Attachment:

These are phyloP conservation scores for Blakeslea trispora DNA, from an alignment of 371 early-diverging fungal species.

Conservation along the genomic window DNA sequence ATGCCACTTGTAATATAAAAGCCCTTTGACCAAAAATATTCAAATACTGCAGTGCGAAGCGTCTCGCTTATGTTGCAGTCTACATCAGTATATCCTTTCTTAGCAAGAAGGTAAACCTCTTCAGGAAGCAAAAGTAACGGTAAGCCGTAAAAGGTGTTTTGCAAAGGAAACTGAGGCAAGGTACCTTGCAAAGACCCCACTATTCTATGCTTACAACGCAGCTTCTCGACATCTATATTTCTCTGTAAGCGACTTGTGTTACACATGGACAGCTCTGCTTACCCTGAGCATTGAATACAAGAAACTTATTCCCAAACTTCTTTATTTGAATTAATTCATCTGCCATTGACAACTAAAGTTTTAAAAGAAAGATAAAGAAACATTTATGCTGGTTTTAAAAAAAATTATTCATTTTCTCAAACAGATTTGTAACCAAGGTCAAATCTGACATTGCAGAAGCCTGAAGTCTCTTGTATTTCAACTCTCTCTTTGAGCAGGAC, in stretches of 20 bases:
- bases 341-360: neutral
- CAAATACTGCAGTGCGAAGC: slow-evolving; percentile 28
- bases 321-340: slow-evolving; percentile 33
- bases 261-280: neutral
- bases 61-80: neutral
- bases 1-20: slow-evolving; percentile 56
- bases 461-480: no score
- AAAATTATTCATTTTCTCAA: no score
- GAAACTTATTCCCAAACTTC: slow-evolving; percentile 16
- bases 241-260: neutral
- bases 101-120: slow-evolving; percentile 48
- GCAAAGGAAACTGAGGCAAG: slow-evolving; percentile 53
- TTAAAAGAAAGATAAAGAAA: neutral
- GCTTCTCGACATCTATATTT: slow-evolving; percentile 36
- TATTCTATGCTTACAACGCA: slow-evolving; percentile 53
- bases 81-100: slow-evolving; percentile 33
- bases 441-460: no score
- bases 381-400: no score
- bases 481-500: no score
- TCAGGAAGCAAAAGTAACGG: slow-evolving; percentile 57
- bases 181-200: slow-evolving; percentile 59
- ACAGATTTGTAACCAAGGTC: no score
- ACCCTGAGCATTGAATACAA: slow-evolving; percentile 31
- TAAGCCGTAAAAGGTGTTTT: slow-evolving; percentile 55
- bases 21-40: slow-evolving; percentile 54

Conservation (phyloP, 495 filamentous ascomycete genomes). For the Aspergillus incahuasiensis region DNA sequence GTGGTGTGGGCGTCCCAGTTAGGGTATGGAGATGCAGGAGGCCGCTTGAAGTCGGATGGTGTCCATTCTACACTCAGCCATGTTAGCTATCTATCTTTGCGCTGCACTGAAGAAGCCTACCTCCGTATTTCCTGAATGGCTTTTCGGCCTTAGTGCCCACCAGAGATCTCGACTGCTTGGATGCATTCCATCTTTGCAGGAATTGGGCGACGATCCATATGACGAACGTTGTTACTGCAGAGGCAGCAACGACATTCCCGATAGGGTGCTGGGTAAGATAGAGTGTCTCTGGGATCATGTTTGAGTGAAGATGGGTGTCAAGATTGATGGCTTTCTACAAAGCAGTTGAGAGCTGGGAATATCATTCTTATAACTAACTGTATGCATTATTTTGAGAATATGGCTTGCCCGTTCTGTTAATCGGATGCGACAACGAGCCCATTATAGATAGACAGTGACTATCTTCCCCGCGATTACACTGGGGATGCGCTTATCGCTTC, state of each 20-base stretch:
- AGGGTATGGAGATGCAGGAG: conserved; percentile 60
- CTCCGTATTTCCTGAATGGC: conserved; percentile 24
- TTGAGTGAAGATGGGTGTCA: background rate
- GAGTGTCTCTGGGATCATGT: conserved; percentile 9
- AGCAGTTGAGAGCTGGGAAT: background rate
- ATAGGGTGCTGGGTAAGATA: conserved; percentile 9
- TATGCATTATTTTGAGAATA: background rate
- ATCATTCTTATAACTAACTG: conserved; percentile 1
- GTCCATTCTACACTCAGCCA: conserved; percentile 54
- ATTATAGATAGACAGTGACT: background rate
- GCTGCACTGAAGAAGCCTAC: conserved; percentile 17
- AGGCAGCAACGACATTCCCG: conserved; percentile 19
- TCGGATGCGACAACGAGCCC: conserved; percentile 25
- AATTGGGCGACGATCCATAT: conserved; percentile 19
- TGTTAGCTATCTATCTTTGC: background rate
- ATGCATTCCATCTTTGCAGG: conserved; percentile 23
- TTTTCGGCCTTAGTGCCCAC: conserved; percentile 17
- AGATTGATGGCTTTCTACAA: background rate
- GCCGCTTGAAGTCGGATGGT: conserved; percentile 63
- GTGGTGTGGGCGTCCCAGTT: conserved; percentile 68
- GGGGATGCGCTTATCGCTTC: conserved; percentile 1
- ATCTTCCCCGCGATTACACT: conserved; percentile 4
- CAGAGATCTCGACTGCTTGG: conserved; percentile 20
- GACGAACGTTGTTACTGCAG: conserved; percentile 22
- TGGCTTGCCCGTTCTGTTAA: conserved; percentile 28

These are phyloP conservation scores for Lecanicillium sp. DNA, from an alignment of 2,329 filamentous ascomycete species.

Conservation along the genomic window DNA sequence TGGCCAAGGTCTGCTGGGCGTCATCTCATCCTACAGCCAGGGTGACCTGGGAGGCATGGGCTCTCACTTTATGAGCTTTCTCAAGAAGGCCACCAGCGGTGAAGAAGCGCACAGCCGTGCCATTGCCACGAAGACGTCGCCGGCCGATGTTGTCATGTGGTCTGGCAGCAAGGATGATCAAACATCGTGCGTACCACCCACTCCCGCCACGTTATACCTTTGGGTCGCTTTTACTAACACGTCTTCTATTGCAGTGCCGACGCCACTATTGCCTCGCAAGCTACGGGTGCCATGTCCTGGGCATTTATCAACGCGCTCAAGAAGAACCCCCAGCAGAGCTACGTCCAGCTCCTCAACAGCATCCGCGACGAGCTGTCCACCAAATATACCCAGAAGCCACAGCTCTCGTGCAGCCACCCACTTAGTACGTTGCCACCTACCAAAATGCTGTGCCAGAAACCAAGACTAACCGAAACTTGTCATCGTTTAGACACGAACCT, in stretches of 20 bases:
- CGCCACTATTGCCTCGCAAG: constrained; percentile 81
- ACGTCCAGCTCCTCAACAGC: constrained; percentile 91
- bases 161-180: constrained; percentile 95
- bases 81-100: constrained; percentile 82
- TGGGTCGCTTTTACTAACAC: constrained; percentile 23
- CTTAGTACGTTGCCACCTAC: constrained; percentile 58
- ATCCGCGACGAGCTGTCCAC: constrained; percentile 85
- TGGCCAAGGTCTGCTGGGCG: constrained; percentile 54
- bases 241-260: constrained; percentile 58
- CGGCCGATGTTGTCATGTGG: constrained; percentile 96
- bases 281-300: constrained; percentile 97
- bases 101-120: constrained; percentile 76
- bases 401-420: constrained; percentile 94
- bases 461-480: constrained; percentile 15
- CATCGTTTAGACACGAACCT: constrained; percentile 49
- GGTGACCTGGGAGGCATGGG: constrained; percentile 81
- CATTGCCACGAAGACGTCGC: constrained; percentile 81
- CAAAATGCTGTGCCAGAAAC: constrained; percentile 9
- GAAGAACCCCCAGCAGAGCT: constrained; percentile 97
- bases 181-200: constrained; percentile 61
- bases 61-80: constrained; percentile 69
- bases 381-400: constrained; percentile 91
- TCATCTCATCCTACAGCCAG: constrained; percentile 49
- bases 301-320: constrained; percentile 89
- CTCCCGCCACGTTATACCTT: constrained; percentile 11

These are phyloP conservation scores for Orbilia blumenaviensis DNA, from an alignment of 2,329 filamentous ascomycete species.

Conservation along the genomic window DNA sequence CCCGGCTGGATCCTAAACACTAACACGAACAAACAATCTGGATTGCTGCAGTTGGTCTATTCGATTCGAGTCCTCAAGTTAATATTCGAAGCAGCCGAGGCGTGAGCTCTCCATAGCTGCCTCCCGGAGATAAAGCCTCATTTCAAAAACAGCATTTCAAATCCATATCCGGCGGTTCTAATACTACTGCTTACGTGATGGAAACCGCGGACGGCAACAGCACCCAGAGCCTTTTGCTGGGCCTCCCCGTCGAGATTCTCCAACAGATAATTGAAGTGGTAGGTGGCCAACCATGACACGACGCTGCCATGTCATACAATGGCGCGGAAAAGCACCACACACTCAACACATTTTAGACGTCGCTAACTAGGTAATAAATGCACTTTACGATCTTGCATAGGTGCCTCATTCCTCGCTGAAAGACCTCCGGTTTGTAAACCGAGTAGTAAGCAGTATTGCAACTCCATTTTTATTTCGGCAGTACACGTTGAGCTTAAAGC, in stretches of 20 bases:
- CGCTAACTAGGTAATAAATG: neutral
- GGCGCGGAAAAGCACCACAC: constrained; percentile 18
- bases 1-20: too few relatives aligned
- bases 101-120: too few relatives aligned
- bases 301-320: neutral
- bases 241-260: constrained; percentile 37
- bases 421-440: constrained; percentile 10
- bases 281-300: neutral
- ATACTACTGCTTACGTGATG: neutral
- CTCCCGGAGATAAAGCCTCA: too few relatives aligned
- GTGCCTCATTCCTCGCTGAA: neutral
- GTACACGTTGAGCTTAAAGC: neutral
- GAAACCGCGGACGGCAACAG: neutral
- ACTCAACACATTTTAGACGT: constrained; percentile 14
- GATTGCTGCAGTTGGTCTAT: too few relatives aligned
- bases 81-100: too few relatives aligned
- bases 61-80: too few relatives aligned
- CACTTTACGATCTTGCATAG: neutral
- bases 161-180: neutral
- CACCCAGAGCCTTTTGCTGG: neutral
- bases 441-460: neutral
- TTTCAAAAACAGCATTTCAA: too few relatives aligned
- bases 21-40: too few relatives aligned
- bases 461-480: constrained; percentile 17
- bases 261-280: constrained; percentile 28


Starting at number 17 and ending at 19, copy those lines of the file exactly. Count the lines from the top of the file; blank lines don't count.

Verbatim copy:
- TATTCTATGCTTACAACGCA: slow-evolving; percentile 53
- bases 81-100: slow-evolving; percentile 33
- bases 441-460: no score